One of the strongest fantasy debuts in recent years, Patrick Rothfuss’ first installment of the Kingkiller Chronicles, The Name of the Wind earned both critical and commercial success when first published in 2007. Indeed, the buzz around Rothfuss and his new book quickly spread over the fantasy scene like nothing since Martin’s A Game of Thrones. The Name of the Wind won Publisher’s Weekly “Best Books of the Year” Award, the Quill Award, and the Alex Award. Amazon.com also named it Best of 2007 in its reader’s poll.
The Name of the Wind audiobook tells the story of Kvothe, who in the present is a humble innkeeper of a tavern in Newarre. Kvothe, now going by the name of Kote, is clearly hiding from his past, and passing time until his death. Kvothe rescues a man known as Chronicler, who recognizes the legendary hero and asks if he can record Kvothe’s story. Kvothe finally agrees, and tells Chronicler that his story will take three days to tell.
The Name of the Wind covers day one of that story and details Kvothe‘s early childhood and upbringing. As a boy, Kvothe’s life seems to be always one step from disaster. From his boyhood in a traveling performance troupe, to his education at an esteemed University, Kvothe faces significant trials, often because of his own brashness.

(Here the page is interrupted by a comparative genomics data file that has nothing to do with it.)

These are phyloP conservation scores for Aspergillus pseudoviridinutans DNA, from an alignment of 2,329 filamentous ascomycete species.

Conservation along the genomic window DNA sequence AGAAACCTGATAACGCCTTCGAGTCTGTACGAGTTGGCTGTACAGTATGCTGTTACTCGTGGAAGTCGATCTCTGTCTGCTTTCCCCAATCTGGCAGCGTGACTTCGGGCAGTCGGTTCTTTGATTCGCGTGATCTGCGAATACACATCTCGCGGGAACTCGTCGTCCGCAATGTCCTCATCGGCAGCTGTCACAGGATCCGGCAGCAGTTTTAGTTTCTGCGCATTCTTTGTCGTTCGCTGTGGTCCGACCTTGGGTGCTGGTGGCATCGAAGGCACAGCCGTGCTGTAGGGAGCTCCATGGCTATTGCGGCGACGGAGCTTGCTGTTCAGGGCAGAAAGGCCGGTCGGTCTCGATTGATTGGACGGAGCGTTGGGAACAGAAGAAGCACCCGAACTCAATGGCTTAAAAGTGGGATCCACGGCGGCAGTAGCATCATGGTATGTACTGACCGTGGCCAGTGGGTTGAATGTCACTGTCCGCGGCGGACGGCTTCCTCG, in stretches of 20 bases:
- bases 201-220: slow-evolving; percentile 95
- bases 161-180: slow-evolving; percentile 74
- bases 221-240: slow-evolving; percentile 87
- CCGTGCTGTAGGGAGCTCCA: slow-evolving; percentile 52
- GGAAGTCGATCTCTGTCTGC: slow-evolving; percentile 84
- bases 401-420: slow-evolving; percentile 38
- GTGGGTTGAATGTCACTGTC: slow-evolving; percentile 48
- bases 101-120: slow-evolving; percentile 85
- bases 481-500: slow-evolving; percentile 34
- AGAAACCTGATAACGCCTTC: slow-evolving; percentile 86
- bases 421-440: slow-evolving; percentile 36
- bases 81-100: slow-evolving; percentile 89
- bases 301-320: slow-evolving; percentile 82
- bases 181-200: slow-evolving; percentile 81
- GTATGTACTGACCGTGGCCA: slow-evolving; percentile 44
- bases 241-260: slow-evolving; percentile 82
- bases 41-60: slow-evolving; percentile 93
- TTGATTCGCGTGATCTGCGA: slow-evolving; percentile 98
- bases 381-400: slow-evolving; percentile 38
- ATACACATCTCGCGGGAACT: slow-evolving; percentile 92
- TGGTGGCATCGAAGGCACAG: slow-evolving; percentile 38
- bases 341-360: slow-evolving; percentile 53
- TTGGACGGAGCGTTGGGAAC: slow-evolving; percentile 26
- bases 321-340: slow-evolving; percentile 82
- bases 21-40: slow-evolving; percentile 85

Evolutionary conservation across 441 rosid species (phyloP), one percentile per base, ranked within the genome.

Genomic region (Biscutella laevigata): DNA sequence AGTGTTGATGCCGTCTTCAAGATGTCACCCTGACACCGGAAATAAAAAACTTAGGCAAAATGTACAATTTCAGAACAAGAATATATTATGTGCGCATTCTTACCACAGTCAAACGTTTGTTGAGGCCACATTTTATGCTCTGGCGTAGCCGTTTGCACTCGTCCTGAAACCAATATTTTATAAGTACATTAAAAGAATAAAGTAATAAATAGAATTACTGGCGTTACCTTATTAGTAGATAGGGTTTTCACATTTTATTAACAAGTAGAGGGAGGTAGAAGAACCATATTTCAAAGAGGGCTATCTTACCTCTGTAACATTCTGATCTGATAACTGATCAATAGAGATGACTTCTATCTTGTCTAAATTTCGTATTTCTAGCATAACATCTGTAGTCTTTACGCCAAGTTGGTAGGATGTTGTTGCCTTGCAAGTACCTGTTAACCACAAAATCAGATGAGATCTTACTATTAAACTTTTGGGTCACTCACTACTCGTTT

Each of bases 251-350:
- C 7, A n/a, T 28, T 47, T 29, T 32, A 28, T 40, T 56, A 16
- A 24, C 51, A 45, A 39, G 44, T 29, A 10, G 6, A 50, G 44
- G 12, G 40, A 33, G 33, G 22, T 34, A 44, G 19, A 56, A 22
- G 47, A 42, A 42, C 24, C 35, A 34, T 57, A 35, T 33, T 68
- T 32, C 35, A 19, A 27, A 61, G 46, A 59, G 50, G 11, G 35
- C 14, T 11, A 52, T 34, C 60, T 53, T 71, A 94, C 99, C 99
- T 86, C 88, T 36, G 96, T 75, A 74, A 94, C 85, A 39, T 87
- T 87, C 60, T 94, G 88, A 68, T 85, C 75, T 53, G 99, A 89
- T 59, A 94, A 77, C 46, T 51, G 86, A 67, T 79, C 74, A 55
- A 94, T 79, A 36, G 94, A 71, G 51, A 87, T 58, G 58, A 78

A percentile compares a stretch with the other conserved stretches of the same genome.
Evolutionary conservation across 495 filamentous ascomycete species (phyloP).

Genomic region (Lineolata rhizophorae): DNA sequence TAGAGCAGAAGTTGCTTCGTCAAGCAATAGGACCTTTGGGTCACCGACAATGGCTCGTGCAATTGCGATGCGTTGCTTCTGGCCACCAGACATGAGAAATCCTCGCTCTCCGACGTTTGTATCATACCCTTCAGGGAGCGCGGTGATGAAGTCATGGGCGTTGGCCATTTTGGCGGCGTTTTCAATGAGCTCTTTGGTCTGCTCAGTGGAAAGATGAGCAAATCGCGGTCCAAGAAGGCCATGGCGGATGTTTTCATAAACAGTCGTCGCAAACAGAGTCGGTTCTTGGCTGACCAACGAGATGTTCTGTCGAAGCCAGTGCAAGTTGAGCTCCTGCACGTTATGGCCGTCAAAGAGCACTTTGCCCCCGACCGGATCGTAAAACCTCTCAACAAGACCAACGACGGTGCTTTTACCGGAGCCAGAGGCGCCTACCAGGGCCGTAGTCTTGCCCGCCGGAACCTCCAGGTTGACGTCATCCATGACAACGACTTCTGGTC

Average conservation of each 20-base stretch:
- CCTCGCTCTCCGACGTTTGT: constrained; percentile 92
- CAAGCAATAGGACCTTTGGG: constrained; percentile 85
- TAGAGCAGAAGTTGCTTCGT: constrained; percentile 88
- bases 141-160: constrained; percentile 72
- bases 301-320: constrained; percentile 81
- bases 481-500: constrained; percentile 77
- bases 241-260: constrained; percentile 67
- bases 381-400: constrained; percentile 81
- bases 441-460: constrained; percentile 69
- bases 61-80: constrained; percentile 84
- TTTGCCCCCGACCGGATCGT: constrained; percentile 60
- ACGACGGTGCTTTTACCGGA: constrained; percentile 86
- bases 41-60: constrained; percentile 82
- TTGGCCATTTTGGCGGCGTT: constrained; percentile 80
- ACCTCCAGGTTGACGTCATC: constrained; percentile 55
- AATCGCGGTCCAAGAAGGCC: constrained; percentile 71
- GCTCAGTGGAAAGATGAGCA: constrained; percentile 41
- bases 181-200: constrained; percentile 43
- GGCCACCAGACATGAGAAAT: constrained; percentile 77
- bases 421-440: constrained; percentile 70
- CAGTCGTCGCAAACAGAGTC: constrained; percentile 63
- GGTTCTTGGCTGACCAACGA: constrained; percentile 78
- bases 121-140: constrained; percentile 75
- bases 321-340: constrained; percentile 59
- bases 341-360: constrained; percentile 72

As the story cuts back and forth from Kvothe‘s autobiography narrated to Chronicler, to the present day at his inn, an interesting duality unfolds. There is a stark contrast between the elder, somber innkeeper and the younger Kvothe, who seems naturally adept at everything. Rothfuss leaves it up to the reader to decide if the innkeeper is exaggerating his story, hiding his true potential, or has suffered great losses.
Kvothe: Rothfuss presents Kvothe to the reader in a very interesting way. We first meet Kvothe at a time in his life where he appears fragile and dejected. However, Patrick Rothfuss gives us the tale of Kvothe’s upbringing from Kvothe’s own mouth. Kvothe presents himself as a natural talent who is able to accomplish anything, although always just before disaster strikes. This well-worn fantasy trope is handled exceedingly well in The Name of the Wind because the reader can accept that Kvothe may be indulging the reader to make his life more interesting.
Bast: Kvothe’s faithful student, Bast is more than he appears to be. Passing himself off as human, Bast is actually of the Fae. The relationship between Kvothe and Bast is both professional and personal with Bast showing a particularly intense devotion for his tutor and hoping that Kvothe would go back to being the hero he used to be.
Abenthy: Abenthy is an arcanist that joins Kvothe’s troupe and tutors Kvothe in academics and sympathy (a form of mental magic). Kvothe observes Abenthy summoning the name of the wind and learns about “the naming”, the ability to call on things by their true name and thus have power over them. It is because of Abenthy’s suggestion that Kvothe decides to go to the University.